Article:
There are many people in this area who claim that once you have ridden the Trace, it never changes. I disagree, they must not be looking at the things I am seeing. Not only do you get the change of seasons, the change in wildlife, but even the time of day and weather effect how it looks and rides. One of these days, I am going to ride to Loveless Cafe for breakfast, then take off for Natchez to ride the entire stretch at on time. Gas stations are not on the Trace, but usually within a couple of miles, even in the most remote areas. I wonder if I could manage to get an Iron Butt Saddle Sore 1,000 planned…
Sorry, I drifted off there for a minute. Jeff and I headed north from AL-20 on the Trace heading to Loveless Cafe. My timing was off and we got there earlier than I had thought, expecting a long wait due to the lunch crowds. We exited the Trace and I headed away from Loveless to find another place which would be less crowded. Jeff asks why the plan changed and I explained about the wait. He was willing to chance a 30-45 minute wait, we aren’t in a hurry.
I find a side road where we can make the U-turn to head back to Loveless. As I approach the traffic light near Loveless, it turns yellow. I hit the brakes. I hear Jeff scream and tires locked up. I check my mirror and his skidding is about to get out of control. I yell into the intercom to “gun it!” as I hit the horn and the gas on my bike, taking off through the intersection. he gives his gas and his bike straightens up. We make it to the Loveless parking lot and park the bikes.
At first, I am not sure which of us is the most shook-up. He for what just happened, or me for feeling like I caused it. I have ABS, he doesn’t; I have been riding for 20+ years, he has been riding for a few months. I should have been much more aware of his experience and not put him into a position like that.
We step off the bikes and I think he is the most shook-up. His first words are “where is the bathroom?” I point him to bathrooms at the end of the building and put our names on the wait list.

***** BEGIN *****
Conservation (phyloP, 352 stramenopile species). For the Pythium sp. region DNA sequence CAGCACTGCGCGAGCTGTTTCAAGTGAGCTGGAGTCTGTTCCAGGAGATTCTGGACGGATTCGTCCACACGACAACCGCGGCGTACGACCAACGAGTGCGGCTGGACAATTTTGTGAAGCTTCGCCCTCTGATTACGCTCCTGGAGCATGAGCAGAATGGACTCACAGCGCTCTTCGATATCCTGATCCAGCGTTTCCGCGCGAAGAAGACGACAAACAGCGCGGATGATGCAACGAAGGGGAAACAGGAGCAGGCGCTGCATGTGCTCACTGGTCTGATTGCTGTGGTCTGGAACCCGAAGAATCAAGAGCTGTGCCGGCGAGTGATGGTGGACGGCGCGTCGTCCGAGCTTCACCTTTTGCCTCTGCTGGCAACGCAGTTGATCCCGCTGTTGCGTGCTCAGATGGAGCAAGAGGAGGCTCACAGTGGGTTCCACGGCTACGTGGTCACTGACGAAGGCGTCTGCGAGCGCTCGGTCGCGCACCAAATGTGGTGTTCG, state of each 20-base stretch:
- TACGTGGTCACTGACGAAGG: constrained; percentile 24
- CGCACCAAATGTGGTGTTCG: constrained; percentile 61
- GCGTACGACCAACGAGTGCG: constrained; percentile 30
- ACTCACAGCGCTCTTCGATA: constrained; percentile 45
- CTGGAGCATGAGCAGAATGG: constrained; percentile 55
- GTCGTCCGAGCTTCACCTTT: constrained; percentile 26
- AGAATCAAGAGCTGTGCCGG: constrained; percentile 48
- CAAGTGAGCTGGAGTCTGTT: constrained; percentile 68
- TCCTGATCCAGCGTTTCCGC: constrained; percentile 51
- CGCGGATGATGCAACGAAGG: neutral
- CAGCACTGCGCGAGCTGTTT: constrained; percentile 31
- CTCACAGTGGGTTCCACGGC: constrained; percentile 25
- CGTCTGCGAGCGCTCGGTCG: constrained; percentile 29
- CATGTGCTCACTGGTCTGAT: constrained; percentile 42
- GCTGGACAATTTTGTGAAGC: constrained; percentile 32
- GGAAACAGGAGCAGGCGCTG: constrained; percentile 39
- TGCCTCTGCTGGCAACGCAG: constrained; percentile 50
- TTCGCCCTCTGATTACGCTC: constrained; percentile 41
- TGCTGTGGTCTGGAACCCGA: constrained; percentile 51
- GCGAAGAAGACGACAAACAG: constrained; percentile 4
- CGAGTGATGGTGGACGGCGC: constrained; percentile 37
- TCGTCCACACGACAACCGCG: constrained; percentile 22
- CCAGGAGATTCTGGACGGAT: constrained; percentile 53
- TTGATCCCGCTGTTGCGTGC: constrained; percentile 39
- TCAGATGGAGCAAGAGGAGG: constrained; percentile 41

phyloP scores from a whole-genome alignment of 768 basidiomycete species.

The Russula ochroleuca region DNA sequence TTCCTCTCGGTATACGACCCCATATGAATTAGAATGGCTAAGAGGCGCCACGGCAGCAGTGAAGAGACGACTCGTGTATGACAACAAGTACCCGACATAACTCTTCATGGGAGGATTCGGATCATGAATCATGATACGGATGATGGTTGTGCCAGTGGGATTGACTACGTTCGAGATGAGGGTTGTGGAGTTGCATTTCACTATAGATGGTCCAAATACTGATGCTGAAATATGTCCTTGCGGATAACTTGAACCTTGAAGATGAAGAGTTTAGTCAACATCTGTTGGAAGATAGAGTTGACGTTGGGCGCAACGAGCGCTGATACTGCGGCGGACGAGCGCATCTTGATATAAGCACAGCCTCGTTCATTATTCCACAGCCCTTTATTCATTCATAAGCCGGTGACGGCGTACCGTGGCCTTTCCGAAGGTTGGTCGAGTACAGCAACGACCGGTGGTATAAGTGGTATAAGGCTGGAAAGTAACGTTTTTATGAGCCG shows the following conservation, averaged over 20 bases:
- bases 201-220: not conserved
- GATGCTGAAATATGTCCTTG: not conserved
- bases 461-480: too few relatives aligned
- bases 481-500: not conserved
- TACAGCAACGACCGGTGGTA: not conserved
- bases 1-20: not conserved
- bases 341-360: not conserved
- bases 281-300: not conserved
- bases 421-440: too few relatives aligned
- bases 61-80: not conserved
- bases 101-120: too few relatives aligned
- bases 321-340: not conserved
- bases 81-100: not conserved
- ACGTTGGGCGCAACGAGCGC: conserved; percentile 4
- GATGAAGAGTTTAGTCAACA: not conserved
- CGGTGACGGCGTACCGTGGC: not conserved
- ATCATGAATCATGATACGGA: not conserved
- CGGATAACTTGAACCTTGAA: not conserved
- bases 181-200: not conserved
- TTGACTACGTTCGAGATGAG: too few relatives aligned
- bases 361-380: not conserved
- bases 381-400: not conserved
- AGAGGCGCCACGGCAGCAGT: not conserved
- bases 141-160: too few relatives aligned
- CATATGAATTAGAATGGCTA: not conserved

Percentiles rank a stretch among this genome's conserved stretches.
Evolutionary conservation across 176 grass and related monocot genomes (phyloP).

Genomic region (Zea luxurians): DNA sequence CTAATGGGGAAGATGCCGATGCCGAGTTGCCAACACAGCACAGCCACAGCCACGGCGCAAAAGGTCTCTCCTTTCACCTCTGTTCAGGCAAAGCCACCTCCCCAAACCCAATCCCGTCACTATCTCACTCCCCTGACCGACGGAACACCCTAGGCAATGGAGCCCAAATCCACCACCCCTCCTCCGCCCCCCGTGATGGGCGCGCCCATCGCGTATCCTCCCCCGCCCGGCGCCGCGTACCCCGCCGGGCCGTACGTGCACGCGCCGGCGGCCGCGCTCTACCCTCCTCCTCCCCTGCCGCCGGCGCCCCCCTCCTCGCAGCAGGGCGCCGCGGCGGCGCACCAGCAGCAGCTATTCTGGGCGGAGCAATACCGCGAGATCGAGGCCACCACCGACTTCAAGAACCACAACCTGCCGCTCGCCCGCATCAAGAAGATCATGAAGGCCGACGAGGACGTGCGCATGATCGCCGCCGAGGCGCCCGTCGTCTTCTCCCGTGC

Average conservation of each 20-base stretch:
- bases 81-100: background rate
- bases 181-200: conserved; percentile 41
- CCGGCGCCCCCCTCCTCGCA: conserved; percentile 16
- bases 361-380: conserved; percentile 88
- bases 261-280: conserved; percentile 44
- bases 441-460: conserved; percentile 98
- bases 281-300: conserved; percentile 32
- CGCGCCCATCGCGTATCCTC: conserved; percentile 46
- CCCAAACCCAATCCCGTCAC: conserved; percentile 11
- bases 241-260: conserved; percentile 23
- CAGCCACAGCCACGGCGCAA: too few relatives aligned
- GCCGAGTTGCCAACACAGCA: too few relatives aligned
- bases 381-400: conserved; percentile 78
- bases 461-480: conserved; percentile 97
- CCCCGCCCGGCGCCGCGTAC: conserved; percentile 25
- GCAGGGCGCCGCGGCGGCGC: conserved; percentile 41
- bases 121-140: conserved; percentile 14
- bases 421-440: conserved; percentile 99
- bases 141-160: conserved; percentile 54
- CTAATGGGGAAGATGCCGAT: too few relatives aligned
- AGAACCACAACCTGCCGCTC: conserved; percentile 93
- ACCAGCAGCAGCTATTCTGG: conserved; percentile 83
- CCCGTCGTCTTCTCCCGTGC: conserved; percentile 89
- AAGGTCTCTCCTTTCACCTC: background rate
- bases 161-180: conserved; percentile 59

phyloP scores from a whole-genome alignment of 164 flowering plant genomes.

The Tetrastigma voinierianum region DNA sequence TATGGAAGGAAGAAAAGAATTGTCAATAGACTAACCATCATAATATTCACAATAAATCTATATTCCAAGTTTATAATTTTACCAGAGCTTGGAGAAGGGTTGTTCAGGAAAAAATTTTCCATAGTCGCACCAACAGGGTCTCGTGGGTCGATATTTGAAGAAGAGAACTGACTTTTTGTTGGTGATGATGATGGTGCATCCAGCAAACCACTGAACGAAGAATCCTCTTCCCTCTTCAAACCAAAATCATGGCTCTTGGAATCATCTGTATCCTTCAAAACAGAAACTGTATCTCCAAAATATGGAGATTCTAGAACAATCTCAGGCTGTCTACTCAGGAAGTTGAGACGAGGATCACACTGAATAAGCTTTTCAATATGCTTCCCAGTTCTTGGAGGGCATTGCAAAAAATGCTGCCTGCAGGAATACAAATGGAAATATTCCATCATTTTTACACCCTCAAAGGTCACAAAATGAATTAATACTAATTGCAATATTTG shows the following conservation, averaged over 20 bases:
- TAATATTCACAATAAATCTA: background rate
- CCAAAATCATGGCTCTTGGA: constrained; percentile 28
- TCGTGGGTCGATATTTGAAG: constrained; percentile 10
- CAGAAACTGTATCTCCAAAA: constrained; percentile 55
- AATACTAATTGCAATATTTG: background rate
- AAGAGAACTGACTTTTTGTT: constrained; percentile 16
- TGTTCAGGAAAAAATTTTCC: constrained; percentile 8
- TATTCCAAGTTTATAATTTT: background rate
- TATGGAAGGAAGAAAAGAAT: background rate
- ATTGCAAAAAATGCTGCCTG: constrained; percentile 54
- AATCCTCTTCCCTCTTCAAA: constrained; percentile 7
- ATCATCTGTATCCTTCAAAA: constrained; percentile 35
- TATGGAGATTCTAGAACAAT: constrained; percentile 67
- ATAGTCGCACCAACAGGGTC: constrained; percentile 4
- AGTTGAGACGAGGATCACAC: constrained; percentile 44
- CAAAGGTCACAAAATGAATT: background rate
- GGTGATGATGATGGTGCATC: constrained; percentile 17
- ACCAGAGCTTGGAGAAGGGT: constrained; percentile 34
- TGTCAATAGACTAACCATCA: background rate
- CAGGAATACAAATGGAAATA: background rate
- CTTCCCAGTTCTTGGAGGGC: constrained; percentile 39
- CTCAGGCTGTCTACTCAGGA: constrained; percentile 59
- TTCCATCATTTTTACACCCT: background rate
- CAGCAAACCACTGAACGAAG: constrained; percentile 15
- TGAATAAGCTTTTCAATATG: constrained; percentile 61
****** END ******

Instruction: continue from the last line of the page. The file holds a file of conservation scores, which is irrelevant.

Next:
As we wait for our names to be called for a table, a gentleman and his teenage daughter come out and prepare to mount the Triumph parked next to me. We talk for a bit, he used to have BMWs and loved them. The service departments seemed to convince him that he needed a different bike. I keep looking at him, his face is familiar. As he leaves, I realize who he resembled, but know that could not have been that particular person, Neil Peart, who passed away a few months ago. But it sure looked like him and his daughter would have been about that age. This guy lives near Nashville and is retired, enjoying the life of solitude.
We get out table and order our lunch. I warn Jeff about the biscuits and the jams. We get 5 biscuits for the two of us. I lovingly take one of the biscuits, open it, apply butter and jam, and savor each bite. I look at Jeff and can see that he is loving the rest of the biscuits. They are good, I will not argue with him over these biscuits, especially since I came ride to get more most anytime I want.
I congratulate him on having ridden the entire Natchez Trace, he is thankful that he didn’t drop the bike at the traffic light.
We had talked about riding through Savannah, but the stop at Loveless was much longer than we had planned. We hope back on the Trace and head south. We stop for gas at Hohenwald, then jump back on the Trace. Once in Collinwood, we make the exit onto Chisholm Road and make the trip back to Florence.